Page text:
Anne of Cleves was the consort of Henry VIII, but it was not until William III of England that a king of German origin came to reign, from the House of Nassau. The consort of his successor, Queen Anne was Prince George of Denmark, from the House of Oldenburg, who had no surviving children.

In 1714, George I, a German-speaking Hanoverian prince of mixed British and German descent, ascended to the British throne, founding the House of Hanover.[7] For over a century, Britain's monarchs were also rulers of Hanover (first as Prince Electors of the Holy Roman Empire and then as Kings of Hanover). There was only a personal union, and both countries remained quite separate, but the king lived in London. British leaders often complained that Kings George I, who spoke barely any English, and George II were heavily involved in Hanover and distorted British foreign policy for the benefit of Hanover, a small, poor, rural and unimportant country in Western Europe.[8] In contrast, King George III never visited Hanover in the 60 years (1760-1820) that he ruled it. Hanover was occupied by France during the Napoleonic Wars, but some Hanoverian troops fled to England to form the King's German Legion, an ethnic German unit in the British army. The personal link with Hanover finally ended in 1837, with the accession of Queen Victoria to the British throne, while obtaining Heligoland from Denmark. The semi-Salic law prevented her from being on the throne of Hanover since a male relative was available.

Every British monarch from George I to George V in the 20th century took a German consort. Queen Victoria was raised under close supervision by her German-born mother, Princess Victoria of Saxe-Coburg-Saalfeld and married her first cousin Prince Albert of Saxe-Coburg and Gotha in 1840. Their daughter, Princess Victoria, married Prince Friedrich Wilhelm of Prussia in 1858, who became Crown Prince three years later. Both were liberals, admired Britain and detested German Chancellor Otto von Bismarck, but Bismarck had the ear of the elderly German Emperor Wilhelm I, who died in 1888. Friedrich Wilhelm now became Emperor Fredrich III until he died only 99 days later, and Princess Victoria became Empress of Germany. Her son became Emperor Wilhelm II and forced Bismarck to retire two years later.[9]

Wilhelm II

Wilhelm, the grandson of Queen Victoria, had a love-hate relationship with Britain. He visited it often and was well known in its higher circles, but he recklessly promoted the great expansion of the Imperial German Navy, which was a potential threat that the British government could not overlook. A humiliating crisis came in the Daily Telegraph Affair of 1908. While on an extended visit to Britain, the Kaiser gave a long interview to the Daily Telegraph that was full of bombast, exaggeration and vehement protestations of love for Britain. He ridiculed the British populace as "mad, mad as March hares" for questioning the peaceful intentions of Germany and its sincere desire for peace with England, but he admitted that the German populace was "not friendly" toward England. The interview caused a sensation around Europe, demonstrating the Kaiser was utterly incompetent in diplomatic affairs. The British had already decided that Wilhelm was at least somewhat mentally disturbed and saw the interview as further evidence of his unstable personality, rather than an indication of official German hostility.[10] The affair was much more serious in Germany, where he was nearly unanimously ridiculed. He thereafter played only a more executive and occasionally a legislative decree role in major state affairs.[11]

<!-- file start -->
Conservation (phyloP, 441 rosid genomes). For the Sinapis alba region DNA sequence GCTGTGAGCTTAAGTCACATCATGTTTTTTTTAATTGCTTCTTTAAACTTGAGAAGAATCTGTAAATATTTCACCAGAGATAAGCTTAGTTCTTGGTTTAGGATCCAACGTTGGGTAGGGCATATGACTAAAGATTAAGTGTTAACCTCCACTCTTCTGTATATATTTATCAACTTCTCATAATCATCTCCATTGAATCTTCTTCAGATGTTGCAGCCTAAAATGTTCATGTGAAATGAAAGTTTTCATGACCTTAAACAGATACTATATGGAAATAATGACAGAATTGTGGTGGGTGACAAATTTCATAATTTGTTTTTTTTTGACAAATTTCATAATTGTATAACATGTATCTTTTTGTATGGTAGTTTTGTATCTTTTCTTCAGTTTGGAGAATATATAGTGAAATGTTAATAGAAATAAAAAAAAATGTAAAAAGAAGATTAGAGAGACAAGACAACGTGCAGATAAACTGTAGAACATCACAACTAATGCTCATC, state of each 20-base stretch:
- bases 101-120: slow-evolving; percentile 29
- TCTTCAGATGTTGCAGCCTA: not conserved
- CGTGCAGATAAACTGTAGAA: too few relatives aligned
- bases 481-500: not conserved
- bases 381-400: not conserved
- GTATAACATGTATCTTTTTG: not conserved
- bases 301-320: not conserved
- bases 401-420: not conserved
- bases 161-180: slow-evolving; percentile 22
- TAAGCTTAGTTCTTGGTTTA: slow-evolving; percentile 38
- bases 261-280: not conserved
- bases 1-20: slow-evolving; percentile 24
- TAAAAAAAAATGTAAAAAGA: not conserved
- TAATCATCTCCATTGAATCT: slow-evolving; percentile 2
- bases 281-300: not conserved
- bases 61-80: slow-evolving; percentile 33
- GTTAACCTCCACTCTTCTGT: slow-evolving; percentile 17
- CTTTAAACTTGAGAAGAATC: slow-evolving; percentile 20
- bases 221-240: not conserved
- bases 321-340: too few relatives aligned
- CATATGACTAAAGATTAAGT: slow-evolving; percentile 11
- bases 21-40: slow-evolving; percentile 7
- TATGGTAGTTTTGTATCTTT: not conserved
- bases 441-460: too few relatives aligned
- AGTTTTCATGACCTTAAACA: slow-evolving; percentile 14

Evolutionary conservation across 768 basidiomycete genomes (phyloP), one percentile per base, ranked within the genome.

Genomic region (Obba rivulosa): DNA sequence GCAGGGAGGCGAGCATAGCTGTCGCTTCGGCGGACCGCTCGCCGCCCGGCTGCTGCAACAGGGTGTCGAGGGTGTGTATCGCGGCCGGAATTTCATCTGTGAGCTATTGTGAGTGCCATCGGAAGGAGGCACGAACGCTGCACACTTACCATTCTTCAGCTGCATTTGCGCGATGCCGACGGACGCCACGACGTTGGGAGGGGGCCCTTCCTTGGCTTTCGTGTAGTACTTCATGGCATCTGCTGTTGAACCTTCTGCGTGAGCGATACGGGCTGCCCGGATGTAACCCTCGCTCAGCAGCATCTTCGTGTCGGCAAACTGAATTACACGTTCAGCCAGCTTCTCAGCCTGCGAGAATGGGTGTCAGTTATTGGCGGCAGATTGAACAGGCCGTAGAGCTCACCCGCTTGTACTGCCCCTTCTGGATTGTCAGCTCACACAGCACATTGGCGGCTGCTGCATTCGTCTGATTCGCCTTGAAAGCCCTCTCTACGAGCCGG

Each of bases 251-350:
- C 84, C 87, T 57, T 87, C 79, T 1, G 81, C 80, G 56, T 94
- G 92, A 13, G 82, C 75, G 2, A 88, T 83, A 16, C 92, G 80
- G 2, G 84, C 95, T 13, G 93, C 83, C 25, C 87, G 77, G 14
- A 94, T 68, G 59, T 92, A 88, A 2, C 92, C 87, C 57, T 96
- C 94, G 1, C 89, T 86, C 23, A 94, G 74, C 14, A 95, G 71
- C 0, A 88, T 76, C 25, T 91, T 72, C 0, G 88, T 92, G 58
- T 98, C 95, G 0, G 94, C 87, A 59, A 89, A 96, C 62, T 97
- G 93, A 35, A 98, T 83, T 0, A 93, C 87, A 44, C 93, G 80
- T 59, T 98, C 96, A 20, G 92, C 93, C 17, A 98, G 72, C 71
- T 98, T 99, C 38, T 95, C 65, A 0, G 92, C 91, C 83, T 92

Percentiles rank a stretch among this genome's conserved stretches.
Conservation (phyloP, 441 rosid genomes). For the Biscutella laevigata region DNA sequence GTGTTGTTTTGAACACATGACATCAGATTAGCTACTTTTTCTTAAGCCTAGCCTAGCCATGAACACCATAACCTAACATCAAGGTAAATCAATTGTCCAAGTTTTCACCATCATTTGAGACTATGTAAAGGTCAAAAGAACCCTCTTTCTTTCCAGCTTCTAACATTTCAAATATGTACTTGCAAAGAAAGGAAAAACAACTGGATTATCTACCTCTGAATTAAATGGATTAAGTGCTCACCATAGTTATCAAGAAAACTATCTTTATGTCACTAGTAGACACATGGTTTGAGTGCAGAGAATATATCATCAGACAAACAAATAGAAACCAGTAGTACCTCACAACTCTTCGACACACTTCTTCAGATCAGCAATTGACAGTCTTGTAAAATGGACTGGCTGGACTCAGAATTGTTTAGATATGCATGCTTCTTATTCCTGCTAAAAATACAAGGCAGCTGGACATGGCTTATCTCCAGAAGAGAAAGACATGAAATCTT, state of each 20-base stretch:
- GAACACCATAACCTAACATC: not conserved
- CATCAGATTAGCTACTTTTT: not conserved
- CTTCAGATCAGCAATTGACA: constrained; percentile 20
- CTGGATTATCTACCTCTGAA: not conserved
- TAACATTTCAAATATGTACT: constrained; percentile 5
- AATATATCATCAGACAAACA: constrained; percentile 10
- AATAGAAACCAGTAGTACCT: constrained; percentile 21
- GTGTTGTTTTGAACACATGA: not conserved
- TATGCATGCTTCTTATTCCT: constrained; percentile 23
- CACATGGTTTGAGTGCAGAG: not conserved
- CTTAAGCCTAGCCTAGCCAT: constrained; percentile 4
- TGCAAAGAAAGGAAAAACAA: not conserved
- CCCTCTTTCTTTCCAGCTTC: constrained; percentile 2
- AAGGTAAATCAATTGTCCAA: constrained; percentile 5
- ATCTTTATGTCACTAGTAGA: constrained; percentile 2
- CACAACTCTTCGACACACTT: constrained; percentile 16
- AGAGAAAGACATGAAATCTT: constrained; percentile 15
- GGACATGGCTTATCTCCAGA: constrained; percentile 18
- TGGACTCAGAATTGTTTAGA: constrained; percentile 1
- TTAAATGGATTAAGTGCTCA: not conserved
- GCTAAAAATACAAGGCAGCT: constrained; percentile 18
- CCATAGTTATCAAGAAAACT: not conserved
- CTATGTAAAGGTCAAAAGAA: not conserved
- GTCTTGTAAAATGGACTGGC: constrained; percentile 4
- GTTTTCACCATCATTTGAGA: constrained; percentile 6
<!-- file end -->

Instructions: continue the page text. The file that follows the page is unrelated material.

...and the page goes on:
The British Royal family retained the German surname von Sachsen-Coburg-Gotha until 1917, when, in response to anti-German feelings during World War I, it was legally changed to the more British name House of Windsor. In the same year, all members of the British Royal Family gave up their German titles, and all German relatives who were fighting against the British in the war were stripped of their British titles by the Titles Deprivation Act 1917.

Intellectual influences

Ideas flowed back and forth between the two nations.[1] Refugees from Germany's repressive regimes often settled in Britain, most notably Karl Marx and Friedrich Engels. Advances in technology were shared, as in chemistry.[12] Over 100,000 German immigrants also came to Britain. Germany was perhaps one of the world's main centres for innovative social ideas in the late 19th and the early 20th centuries. The British Liberal welfare reforms, around 1910, led by the Liberals H. H. Asquith and David Lloyd George, adopted Bismarck's system of social welfare.[13] Ideas on town planning were also exchanged.[14]


The British Foreign Office had been poorly served by a series of ambassadors to Germany, who provided only superficial reports on the dramatic internal German developments of the 1860s. That changed with the appointment of Odo Russell (1871-1884), who developed a close rapport with Bismarck and provided in depth coverage of German developments.[15]